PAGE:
Serial De-Friender

I’ve had a lot of friends in my life. I’ve had a lot of best friends, mostly. And these friends I’ve had over the years have all been wonderful humans in their own respects, yet in the ‘prime’ of my life I find myself with only a handful of people I consider close friends. I can count on three fingers the people I consider dearest to me, excluding those blood-bound to love me.

I’ve been analyzing my life a lot, as I tend to do, and looking for negativity to eliminate from it. I try to be happy, as hard as it seems to be, and so I try to keep the stresses to a minimum. As these analyses usually point out, stress seeps from every corner my life, even among those ‘close friends’ I have. A pretty common trend in my behavior is distancing myself from people, whether intentionally or not, as soon as my over-critical mind catches wind of something problematic.

I could list the amount of people I’ve cut out of my life and go into detail about how I was justified in removing them and why I’m better off without them, but I’ve come to the conclusion that the problem must be with me. I can’t have as long a list of ex-besties as I do without some fault landing on my shoulders.

This introspective look at my serial de-friending comes, perhaps obviously, at what seems to be another of my ending relationships. I can feel myself slowly and systematically ostracizing someone in my life, consciously pushing her away but completely incapable of stopping myself. Or maybe unwilling to stop.

So as I continue to watch our connection fizzle out, I can’t help but wonder what it is that prompts my need to snip the strings of my relations. I spent a lot of time telling myself that I got bored with people easily, and it made enough sense. But the endings never really occur in a lull. Another part of me believes that it must be my depression kicking in and I’m just pushing people out as a response to the impending doom. Like a cat when her life is ending, finding a hiding place to pass on alone. I’ve been in a stellar mood lately though, so how can I blame my depression? Is it insecurity, then? Not feeling worthy of love? Is it a source of control for me, in my never-ending struggle to have a handle on every facet of my life? A defense mechanism? Or something else completely?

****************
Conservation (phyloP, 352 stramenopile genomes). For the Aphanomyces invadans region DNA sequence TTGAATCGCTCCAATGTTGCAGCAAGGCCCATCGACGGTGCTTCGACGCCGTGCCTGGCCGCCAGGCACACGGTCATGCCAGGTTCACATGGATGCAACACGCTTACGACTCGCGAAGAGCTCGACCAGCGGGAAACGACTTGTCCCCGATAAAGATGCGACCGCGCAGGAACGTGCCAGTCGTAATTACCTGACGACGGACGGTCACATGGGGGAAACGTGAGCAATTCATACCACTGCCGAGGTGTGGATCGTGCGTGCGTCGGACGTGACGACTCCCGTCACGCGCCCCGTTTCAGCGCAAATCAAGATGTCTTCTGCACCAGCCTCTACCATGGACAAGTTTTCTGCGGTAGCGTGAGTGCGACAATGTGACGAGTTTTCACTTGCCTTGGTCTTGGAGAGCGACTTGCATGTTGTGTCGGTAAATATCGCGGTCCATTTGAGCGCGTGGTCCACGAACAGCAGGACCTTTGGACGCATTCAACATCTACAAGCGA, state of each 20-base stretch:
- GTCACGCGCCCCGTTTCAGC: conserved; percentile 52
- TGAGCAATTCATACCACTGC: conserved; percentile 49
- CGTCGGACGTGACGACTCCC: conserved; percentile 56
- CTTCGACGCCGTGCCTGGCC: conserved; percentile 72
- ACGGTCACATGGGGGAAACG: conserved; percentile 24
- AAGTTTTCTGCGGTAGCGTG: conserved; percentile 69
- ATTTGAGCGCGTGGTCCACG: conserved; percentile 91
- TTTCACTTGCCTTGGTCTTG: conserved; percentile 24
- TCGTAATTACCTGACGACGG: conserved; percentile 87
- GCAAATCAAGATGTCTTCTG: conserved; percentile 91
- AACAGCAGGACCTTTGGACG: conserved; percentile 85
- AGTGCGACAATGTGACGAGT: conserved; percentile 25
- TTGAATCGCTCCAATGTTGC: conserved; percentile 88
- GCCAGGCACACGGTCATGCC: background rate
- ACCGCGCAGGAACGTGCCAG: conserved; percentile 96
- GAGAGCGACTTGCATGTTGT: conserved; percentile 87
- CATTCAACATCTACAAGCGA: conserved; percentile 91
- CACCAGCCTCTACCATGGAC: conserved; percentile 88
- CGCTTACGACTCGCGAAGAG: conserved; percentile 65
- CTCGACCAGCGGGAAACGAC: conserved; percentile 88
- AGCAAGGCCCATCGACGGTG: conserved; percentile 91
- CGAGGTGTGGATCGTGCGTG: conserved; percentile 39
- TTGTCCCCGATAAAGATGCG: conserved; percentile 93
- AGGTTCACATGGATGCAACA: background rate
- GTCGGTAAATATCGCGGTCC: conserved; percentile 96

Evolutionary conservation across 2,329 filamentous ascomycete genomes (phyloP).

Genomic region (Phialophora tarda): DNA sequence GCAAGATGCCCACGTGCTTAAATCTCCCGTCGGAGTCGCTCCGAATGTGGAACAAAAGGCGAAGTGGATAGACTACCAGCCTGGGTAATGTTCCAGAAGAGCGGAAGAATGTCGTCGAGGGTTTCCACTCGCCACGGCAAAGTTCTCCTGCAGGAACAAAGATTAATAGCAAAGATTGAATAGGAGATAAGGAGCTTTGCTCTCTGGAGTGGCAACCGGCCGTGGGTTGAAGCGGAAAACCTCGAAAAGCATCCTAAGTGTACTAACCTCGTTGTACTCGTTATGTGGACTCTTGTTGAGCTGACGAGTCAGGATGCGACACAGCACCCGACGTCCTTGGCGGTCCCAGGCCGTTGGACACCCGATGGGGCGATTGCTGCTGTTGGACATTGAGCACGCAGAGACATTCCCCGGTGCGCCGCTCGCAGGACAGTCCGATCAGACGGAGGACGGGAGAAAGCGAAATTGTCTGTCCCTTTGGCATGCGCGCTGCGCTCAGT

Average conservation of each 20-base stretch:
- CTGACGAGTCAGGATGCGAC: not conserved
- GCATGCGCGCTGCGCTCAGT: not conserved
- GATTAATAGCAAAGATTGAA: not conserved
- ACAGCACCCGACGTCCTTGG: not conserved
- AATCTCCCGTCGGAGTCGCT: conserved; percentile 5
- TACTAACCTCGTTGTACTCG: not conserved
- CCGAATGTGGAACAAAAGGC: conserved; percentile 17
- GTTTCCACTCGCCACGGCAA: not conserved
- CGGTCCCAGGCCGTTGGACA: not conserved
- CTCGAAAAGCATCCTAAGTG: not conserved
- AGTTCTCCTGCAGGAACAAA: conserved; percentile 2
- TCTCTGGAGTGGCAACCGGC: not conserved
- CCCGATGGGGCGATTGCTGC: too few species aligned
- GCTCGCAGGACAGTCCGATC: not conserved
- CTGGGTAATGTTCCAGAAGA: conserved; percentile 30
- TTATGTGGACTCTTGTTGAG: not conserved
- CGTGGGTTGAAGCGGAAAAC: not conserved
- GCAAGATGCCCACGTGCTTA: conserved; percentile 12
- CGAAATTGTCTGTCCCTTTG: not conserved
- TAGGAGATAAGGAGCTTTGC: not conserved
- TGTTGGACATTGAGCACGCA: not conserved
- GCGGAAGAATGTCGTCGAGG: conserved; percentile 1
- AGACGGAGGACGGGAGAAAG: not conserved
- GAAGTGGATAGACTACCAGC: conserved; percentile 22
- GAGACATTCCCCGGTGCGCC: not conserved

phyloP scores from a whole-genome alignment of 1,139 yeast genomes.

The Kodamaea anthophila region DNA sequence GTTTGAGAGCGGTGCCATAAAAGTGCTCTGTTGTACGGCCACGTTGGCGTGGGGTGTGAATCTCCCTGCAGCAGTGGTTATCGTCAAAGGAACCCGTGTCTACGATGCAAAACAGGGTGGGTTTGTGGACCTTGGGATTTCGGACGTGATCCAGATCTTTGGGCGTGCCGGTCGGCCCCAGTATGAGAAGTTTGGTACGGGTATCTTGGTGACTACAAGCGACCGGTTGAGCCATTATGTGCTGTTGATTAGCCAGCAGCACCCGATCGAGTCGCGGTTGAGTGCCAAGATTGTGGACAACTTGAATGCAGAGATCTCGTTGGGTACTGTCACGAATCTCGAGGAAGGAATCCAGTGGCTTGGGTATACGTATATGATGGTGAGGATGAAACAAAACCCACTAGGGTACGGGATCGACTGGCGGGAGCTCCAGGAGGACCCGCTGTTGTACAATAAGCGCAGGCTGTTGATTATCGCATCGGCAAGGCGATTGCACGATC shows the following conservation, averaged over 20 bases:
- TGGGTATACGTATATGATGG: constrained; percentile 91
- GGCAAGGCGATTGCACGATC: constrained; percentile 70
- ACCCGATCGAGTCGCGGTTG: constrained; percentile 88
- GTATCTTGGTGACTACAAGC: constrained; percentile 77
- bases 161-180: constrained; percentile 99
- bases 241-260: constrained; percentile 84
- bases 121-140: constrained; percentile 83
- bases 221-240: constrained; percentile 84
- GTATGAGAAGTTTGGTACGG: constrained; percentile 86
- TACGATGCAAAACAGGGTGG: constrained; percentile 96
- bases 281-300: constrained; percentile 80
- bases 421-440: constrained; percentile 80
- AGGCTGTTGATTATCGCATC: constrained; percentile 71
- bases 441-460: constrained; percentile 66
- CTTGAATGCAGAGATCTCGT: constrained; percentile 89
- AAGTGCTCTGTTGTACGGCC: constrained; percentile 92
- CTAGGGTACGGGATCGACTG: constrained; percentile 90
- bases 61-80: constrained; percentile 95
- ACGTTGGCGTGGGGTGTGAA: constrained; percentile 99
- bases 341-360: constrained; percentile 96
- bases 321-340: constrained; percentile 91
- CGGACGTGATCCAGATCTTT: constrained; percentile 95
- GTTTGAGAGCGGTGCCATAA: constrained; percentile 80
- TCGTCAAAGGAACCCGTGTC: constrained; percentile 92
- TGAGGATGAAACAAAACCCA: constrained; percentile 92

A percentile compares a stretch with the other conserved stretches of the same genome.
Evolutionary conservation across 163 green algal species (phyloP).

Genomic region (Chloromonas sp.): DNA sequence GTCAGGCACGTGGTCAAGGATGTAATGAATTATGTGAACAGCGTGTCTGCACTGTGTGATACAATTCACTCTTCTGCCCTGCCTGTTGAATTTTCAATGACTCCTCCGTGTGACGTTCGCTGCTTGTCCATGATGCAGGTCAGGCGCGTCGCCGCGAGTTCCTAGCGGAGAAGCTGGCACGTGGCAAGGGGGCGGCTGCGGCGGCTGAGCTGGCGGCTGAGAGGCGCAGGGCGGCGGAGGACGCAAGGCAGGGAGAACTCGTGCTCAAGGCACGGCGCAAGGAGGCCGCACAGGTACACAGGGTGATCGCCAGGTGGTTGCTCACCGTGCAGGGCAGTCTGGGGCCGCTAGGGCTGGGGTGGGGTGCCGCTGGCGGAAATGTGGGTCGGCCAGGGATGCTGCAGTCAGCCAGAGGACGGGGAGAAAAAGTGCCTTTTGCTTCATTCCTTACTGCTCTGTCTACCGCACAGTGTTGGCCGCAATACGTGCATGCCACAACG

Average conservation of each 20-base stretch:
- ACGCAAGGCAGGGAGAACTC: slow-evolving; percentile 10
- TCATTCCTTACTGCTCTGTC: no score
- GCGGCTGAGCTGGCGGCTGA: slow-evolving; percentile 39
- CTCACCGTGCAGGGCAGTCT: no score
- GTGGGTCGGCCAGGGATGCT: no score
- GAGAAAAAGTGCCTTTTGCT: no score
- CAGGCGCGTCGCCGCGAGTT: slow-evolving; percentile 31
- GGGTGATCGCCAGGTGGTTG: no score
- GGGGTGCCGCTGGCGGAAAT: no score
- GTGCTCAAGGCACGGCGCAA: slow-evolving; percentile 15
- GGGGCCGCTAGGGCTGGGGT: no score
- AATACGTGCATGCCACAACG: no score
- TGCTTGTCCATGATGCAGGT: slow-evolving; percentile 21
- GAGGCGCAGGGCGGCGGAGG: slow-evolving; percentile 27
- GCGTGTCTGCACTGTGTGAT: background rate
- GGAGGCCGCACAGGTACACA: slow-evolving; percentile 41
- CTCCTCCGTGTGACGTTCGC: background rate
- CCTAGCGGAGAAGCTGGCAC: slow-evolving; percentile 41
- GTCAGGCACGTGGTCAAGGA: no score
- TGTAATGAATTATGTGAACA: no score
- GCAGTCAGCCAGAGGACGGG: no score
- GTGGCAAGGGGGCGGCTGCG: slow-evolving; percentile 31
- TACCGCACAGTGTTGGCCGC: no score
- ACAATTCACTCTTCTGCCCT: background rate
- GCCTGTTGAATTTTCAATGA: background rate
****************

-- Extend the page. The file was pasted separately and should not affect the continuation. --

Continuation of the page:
People who maintain close friends for years and years astound me. “You’ve been friends for how long? Wow, I’ve only known most of my friends for a year!” It’s a common statement. I think the largest period of time I’ve considered a person my ‘best friend’ was for four or five years, tops. And a less-than-best friend that I maintain contact with is even rarer. As many times as I’ve promised to stay in someone’s life forever, I have a hard time making it past a two year mark. Maybe I’m just not meeting people that fit into my life, or maybe I’m one of those malformed puzzle pieces myself, a factory defect that can’t fit into the place I was meant to go. Maybe I just have commitment issues.

“You’re a ticking time bomb. I feel like I’m walking on eggshells with you.” I’ve heard that twice in my life, almost verbatim, from two very different friends, at very different stages in my life. Further evidence that it’s me that is the problem with my friendships.

So, what am I doing? Why can’t I see myself as the countdown nears zero and the people around me tiptoe away across a sea of eggs shells? (Which, by the way, really makes no sense. Why would you tiptoe across shells of eggs? Aren’t the eggs already broken? Another time, Tucker, another time.)

No matter how many times I tell myself ‘it’ll be different this time,’ it never is. Even when I see it coming.

To all of the ex-best-friends that I’ve pushed away, however I managed to f*ck things up, I’m sorry for whatever I did (or didn’t do). And no matter how many times I promise to remedy our broken friendship and don’t follow through, know that you’re really not missing anything new.

Temporarily Yours,

The Bad and The Ugly

I once made a post about the downfalls of being sick while working in the service industry. Now I’d like to expand on that and talk about all the little things that can make serving a living hell. I’m aware that every job comes with it’s own set of bullsh*t, headaches, and frustration. But the restaurant business is unique in a lot of ways that I don’t think many people understand.